How to Get Into College: Developing Your X Factor
How many Amazons or Apples are there in the world? How many Kanye Wests or Lebron Jameses are there? You can count them on your fingers. That’s why they’re renowned at the world level: there are very few of them so you remember them.
The real battleground state
In the former scenario, there is no restriction on the direction and upper limit of how great you can be. In the latter, even if you are truly the strongest academic student in the country, you still can only have a 4.0 unweighted GPA and 1600 SAT score (or a 36 on the ACT). It’s like in business, where there is a finite limit to how much of your costs you can cut (i.e. all of them and no more), but there is no upper limit to how much revenue your business can generate.
So why do people continue to think that grades and test scores will be the deciding factor on how to get into college? Without them, your overall resume for college application is at a significant disadvantage. They are necessary (a “good enough” score will suffice) but not sufficient. It is your value outside of the classroom that will determine which colleges will accept you. It is in this arena that we need to be focusing on competing. These are the “battleground states” of the college admissions race, the criteria that truly make a difference in whether or not you get accepted into college.
How to compete and be special
So how can you be special outside of the classroom? Is it just about figuring out a formula to “get in” (as many college admission coaching services focus on), gutting it out, and tolerating an activity you don’t enjoy in order to get colleges to notice you?
When shooting a basketball, good shooting coaches teach their players to flick their wrists and follow through upwards in their shooting motion. Even though the basket is in front, you still aim upwards instead in order to make the ball go through the hoop.
When driving on the highway and trying to cut off the car in the lane next to you, do you speed towards where they are currently, or ahead to where they will be in two seconds?
Apply that same idea to participating in extracurricular activities and becoming a better version of yourself.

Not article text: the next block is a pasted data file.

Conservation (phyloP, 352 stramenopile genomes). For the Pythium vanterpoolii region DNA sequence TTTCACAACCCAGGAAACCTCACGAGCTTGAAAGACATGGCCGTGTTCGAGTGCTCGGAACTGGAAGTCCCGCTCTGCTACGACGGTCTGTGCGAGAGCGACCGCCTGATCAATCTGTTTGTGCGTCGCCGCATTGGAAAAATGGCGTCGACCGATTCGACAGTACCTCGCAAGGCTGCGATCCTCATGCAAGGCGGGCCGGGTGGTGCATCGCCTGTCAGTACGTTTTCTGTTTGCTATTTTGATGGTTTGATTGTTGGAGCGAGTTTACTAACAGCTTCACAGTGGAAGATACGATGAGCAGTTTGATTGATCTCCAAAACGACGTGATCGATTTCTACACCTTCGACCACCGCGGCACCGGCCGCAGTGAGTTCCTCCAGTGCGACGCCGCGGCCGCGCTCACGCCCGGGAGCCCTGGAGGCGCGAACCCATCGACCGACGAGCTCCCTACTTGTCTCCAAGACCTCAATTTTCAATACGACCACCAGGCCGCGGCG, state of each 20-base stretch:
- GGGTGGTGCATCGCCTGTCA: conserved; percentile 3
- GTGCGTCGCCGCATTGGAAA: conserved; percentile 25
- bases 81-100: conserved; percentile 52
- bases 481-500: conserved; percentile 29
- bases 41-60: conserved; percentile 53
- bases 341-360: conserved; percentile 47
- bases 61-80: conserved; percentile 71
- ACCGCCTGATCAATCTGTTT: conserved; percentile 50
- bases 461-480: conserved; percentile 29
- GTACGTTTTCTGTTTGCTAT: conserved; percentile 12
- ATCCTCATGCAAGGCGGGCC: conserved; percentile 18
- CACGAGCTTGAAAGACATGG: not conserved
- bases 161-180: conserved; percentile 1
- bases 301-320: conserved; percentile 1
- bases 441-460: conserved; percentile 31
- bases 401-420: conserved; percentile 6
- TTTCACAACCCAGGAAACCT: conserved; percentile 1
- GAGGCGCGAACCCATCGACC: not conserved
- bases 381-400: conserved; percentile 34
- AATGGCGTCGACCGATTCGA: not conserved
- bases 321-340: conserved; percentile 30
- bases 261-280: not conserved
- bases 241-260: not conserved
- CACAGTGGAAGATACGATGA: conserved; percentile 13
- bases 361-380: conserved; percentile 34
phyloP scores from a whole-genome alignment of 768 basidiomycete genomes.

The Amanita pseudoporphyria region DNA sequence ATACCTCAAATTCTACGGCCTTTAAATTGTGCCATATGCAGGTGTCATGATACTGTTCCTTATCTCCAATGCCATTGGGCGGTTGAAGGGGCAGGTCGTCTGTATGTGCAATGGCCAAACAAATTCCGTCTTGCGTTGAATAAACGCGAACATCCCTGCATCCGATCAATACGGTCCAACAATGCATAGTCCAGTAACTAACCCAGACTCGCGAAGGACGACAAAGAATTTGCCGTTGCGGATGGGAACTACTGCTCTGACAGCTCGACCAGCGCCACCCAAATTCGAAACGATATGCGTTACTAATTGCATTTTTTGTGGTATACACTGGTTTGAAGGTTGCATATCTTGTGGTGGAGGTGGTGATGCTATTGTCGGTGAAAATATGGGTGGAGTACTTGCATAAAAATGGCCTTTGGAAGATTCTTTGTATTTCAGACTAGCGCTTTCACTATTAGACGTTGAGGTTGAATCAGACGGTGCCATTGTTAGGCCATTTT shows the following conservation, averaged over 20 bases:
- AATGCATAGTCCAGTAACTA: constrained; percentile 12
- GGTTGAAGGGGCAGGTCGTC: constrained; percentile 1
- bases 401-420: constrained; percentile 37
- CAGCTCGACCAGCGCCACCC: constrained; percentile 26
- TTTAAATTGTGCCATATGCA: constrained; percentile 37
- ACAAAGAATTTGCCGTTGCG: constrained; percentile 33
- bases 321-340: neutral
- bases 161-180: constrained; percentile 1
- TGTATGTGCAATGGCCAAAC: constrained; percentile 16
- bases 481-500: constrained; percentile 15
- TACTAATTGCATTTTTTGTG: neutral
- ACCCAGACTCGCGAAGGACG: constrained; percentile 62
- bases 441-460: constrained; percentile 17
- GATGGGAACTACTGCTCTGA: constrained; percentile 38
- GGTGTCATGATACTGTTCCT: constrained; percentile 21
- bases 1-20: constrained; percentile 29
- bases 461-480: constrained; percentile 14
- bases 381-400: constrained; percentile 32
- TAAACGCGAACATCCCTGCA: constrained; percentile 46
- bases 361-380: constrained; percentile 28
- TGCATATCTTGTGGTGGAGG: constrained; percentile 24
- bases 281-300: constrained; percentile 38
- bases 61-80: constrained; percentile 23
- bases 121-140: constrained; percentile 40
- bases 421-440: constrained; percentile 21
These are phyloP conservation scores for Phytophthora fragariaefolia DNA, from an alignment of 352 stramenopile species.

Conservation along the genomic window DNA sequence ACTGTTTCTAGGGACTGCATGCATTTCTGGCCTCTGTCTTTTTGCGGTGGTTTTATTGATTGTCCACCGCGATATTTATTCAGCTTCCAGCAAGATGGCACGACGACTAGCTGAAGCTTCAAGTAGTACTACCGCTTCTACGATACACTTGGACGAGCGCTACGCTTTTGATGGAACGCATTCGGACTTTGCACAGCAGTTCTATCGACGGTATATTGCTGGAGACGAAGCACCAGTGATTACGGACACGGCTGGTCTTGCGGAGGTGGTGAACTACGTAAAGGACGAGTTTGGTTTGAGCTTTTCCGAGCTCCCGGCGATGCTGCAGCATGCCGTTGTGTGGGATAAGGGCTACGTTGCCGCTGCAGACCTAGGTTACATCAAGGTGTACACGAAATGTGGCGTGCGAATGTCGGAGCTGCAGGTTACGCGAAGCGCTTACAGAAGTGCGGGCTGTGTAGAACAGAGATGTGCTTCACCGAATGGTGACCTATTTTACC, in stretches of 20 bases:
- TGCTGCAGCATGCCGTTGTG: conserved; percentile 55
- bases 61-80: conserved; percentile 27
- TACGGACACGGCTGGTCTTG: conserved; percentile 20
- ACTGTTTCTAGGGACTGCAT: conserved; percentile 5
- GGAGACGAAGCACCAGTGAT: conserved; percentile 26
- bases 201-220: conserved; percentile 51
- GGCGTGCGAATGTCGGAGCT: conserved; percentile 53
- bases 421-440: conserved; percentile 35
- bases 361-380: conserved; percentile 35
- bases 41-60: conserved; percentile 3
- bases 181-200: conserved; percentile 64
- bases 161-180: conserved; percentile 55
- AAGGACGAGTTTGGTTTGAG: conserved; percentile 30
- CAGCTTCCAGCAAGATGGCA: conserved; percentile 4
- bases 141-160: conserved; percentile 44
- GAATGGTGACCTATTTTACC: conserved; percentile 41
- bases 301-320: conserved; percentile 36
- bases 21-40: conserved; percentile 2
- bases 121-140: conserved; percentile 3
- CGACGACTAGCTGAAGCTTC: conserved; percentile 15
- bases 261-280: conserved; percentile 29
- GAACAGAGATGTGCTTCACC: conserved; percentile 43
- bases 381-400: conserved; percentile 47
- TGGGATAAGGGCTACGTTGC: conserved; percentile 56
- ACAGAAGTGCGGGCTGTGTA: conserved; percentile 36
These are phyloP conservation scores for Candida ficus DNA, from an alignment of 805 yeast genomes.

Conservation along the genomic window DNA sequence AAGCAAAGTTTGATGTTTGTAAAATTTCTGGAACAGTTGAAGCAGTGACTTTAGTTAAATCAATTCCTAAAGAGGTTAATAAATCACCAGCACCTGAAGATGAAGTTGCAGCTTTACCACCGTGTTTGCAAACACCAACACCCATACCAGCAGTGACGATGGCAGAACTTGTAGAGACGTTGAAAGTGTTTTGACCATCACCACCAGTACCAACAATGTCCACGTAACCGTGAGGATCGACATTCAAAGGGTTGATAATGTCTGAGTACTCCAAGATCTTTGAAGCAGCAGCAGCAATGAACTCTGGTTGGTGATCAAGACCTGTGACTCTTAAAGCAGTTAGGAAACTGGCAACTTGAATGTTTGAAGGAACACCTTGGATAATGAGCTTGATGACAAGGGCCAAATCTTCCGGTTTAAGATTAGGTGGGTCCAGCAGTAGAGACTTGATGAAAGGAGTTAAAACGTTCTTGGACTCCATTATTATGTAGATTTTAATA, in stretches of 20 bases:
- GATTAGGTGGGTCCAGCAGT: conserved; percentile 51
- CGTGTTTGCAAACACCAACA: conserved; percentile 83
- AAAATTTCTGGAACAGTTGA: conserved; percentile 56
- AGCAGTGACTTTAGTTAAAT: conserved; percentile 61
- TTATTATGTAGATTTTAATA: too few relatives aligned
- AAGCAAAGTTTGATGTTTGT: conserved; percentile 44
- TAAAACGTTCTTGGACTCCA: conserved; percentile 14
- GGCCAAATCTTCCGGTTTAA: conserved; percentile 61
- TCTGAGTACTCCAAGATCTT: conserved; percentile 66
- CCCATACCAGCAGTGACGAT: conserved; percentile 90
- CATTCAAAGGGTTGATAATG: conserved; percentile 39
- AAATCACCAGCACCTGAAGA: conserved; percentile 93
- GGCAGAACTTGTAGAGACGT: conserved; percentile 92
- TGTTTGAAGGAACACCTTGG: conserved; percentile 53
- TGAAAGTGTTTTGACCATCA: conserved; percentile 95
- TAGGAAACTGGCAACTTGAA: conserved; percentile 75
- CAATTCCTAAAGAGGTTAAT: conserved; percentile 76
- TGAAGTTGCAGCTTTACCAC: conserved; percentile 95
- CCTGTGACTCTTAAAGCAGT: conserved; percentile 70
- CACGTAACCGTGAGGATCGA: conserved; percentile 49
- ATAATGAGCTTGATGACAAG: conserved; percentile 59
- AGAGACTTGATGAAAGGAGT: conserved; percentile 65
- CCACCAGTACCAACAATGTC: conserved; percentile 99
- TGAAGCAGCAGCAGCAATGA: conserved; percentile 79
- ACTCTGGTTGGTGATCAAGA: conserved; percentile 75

Those who do things just to list them on their resume for college application end up looking like people who did exactly that. Just look at how many applications admissions officers review each year. It’s not their first rodeo and you aren’t fooling anybody.
Those who do things because they actually are interested in them (and show that via sustained, genuine commitment) accomplish more, and the difference is apparent.
What’s the common denominator between all the world-renowned people in their fields mentioned at the beginning of this piece? They all were dead set on the legitimacy and importance of their vision, even when no one else believed.
Here is the part that many college admission coaching services don’t tell you. You don’t get to that level of accomplishment without true internal motivation, especially if you’re primarily motivated by and concerned about how to get in to college and not much else. It’s also a heck of a lot easier to put in the hours during the days you don’t feel like it when you believe in the inherent value of what you’re doing.
How college admissions officers think
Think about it from the colleges’ perspective. They’re admitting students that (they hope) will bring them future money and fame, and they construct a well-rounded student body in order to do that. Who’s more likely to reach the top of their field (and accumulate fame and riches along the way)? The same people who reached uncommon excellence in their extracurricular activities, i.e. those who were truly in it to make a difference.
(1) Beyond being interested in something, you also have to be GOOD at it. In life, you don’t get a trophy for participation. Just like on the SAT, you actually have to prepare and be talented in order to get a high score. It takes more than just showing up. It’s not just about working hard and the number of hours you put in either. It is about what you accomplished and the value you created for others.
(2) You know what those extraordinary individuals didn’t do? They didn’t copy others. When one of your peers got in to Yale or Columbia University last year, it is tempting to jot down every extracurricular activity he did, as well as a list of all the classes and standardized tests he took. But you’re not him.
Also, what a university needed to construct their freshman class last year is likely different from what they need this year. What worked last year for him isn’t what’s going to work this year for you, so don’t bother copying others. If everyone's resume for college application is the same, then no one is special, and that particular accomplishment just becomes glossed over like good grades and standardized test scores have become.
Your unique differentiator
So to be truly unique, you have to bring a unique strength to the table. To be able to do that, you have to do something you truly like and are good at, and you have to hone that consistently over a long period of time. You truly have to develop as a person. You can’t just hack it by relying on traditional college admission coaching services to always provide you the answer. It won’t work in the long run.
What are you good at, that you like, and that can be used to benefit others? That is the answer to the question, “What extracurricular activities should I do to get into a good college?”
If you can’t answer that question, then you must figure out what your long term goals are. It all starts with self-awareness (you’ll also need to have a lot of it to write great college application essays, too).
To hit target A (how to get into college), aim for target B (how to develop an exceptional strength to accomplish things that leave a meaningful mark on society). The helpful approach works.